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A.I. & Breeding

From estrus and heat detection to genomics and sexed semen, discover the latest information to improve reproductive performance.

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Historically, to a lot of dairymen, calving ease has been a bit of a secondary trait. In many cases semen buying decisions were more centered on how much production or how much type a sire had. Calving ease was thrown into the mix almost as an afterthought, or as something to use on the heifers.

However, the most stressful part of a cow’s life cycle is the calving process and its postpartum aftermath. The quality of life of a dairyman might increase dramatically if we could eliminate difficult calvings, retained placentas, ketosis, milk fever, displaced abomasums, etc. There would probably be a little less concern over the diminishing availability of large animal veterinarians if these ailments could be eliminated.

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It is well known that daughters from artificial insemination (A.I.) sires produce more milk than those bred by natural service. Incorrect A.I. techniques can lower the overall success rate of your breeding program. At one time, most producers have learned correct techniques in semen handling and insemination procedures, but unfortunately, many have developed some bad habits. Reviewing proper procedures should help eliminate many of these mistakes.

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The new discovery of a lethal gene may explain why pregnancy rates in dairy cattle have dropped sharply in recent years, a University of Wisconsin – Madison researcher says.

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PACE success reaches new levels with November sire summary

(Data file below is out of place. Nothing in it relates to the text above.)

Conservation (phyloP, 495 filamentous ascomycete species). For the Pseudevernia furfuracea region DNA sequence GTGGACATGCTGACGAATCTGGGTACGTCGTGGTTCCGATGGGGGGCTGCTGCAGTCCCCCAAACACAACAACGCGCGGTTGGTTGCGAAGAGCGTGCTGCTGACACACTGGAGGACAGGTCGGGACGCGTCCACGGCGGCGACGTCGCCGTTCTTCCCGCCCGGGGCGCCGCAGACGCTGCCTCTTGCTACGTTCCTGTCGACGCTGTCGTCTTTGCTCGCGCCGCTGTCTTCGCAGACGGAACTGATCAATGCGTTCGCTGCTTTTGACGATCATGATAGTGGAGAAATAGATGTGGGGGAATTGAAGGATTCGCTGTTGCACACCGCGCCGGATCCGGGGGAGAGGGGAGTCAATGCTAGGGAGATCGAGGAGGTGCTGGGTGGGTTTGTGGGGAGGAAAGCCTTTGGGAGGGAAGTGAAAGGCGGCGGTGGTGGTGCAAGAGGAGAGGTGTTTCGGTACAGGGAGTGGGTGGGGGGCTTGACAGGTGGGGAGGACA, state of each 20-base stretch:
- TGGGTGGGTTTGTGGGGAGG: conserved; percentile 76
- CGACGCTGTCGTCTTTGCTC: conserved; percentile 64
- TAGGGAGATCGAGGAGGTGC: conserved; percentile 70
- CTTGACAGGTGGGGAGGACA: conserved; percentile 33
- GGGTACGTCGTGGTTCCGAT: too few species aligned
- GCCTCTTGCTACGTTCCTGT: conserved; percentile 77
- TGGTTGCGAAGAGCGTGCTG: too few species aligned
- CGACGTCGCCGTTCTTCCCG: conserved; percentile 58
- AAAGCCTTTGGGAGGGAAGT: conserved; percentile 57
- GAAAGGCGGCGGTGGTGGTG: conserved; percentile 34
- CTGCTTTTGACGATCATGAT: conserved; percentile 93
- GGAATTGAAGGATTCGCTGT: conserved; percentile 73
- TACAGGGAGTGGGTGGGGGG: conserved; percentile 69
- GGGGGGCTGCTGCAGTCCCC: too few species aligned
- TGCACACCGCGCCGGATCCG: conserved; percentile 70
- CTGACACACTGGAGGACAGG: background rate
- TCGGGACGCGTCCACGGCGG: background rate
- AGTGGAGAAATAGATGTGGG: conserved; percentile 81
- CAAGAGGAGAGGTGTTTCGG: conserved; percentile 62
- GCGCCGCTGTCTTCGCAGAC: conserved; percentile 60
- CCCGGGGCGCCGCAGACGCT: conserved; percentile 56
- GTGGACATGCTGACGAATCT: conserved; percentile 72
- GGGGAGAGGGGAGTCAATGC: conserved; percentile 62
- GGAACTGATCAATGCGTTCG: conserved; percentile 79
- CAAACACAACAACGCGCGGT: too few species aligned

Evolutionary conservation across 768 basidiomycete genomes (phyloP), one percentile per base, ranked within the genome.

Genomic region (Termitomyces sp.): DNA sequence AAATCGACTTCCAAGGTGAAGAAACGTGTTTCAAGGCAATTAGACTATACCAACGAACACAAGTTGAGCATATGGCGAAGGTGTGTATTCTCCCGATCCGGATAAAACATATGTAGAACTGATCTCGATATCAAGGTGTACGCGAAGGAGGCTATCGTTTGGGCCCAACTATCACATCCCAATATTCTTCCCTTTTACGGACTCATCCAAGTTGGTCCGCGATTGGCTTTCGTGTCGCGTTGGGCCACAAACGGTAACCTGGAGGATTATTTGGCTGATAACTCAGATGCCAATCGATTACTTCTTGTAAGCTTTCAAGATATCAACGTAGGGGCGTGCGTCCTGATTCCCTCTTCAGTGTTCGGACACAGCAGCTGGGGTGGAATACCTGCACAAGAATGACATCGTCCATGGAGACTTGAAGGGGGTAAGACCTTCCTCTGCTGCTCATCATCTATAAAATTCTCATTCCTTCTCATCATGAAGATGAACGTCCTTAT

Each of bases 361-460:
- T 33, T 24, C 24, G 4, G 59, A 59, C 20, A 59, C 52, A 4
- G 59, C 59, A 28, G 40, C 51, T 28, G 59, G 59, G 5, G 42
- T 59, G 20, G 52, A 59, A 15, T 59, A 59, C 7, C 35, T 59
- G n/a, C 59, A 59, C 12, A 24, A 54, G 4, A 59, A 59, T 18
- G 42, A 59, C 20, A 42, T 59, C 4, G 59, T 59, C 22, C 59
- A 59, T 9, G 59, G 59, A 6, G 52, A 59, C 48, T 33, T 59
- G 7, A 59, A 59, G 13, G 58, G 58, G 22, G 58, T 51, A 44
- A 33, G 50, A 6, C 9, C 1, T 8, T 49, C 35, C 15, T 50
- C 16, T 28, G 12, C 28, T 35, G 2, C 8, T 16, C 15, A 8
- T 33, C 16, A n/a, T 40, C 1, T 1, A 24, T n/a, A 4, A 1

Accelerated Genetics continues to maintain an active lineup full of leading genetic sires in all breeds that graduate from the PACE young sire program. Topping Accelerated Genetics lineup for both Net Merit and TPI™ is PACE graduate 014HO04099 Billion. Eighteen daughters were added to his type proof, bringing this high-ranking sire to the elite +2.00 PTAT level. Billion also increased significantly on his Udder Composite (UDC) at +1.63, and his Foot and Leg Composite (FLC) at +2.44.

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In recent years, several estimates of embryonic mortality in cattle have been made. Embryonic mortality is generally defined as loss of the conceptus which occurs during the first 42 days of pregnancy, which is the period from conception to completion of differentiation when organ systems develop.

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In the years since the formation of the Newaygo Dairy Testing Association, the first Cow Testing Association (CTA) that started in America in the fall of 1905, production records have become the foundation for herd improvement. This was noted in the early years by the fact that the name was changed nationally in 1927 to the Dairy Herd Improvement Association or DHIA.

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